Google's new research, initiated in 2017, involves an AI model that can predict lung cancer and boost survival rates, with a 94.4 percent success rate.Tenzin Norzom
Tech giants are now feeding data to artificial intelligence-powered models to do what doctors alone could not do for decades.
On Monday, Google announced its new research - an AI model that can predict lung cancer and boost survival rates, with a 94.4 percent success rate. The research was initiated in late 2017.
The study used advances in 3D volumetric modelling alongside datasets from its partners. The AI-powered model uses a current CT scan and if possible, a previous CT scan, as input for each patient. Based on this, the model provides an overall malignancy prediction, which can help in increasing the survival rate because medical treatment can be more successful when the cancer is caught early.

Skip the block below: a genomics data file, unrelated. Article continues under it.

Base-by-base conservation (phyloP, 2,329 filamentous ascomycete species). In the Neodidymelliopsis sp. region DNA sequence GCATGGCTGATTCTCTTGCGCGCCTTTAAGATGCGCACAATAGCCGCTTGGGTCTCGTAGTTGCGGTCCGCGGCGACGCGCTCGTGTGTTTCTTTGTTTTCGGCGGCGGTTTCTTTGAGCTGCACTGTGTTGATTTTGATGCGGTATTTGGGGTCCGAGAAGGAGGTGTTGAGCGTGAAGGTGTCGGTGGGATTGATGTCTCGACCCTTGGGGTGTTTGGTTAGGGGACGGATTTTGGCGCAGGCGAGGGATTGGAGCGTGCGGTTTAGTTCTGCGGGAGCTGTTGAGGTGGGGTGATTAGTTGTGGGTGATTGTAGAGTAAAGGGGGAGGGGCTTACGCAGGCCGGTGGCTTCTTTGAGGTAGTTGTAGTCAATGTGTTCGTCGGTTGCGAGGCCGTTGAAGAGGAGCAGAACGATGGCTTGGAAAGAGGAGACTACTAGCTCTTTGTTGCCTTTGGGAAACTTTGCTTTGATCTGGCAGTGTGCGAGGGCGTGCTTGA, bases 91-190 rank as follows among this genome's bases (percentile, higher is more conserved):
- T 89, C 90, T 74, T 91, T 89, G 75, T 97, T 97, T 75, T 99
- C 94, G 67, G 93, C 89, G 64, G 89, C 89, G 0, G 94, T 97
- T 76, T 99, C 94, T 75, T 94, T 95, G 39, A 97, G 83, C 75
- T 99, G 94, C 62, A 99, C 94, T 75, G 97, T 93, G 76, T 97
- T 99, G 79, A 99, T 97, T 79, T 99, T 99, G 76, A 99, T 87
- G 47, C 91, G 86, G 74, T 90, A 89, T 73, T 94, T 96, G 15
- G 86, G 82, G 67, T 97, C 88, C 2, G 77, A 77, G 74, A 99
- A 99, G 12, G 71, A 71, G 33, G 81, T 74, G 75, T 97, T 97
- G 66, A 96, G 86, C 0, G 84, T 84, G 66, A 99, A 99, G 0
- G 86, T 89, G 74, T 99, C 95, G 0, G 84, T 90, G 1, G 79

Explaining the research process, the company said,
“We created a model that can not only generate the overall lung cancer malignancy prediction (viewed in 3D volume) but also identify subtle malignant tissue in the lungs (lung nodules). The model can also factor in information from previous scans, useful in predicting lung cancer risk because the growth rate of suspicious lung nodules can be indicative of malignancy.”
In contrast, the process followed by radiologists is a little tedious. They look through hundreds of 2D images of a single CT scan where cancer is minuscule and can be easily missed. Google claimed its AI model has worked better than six radiologists, detecting five percent more cases.
Despite the progress made in lung cancer prediction so far, Google confirmed that further studies will be carried out to assess the impact and utility in clinical practice. At present, the company is in early conversations with partners around the world to continue further clinical validation research and deployment.
According to the World Health Organisation (WHO), lung cancer results in over 1.7 million deaths per year, more than breast, prostate, and colorectal cancers combined, making it the sixth most common cause of death globally.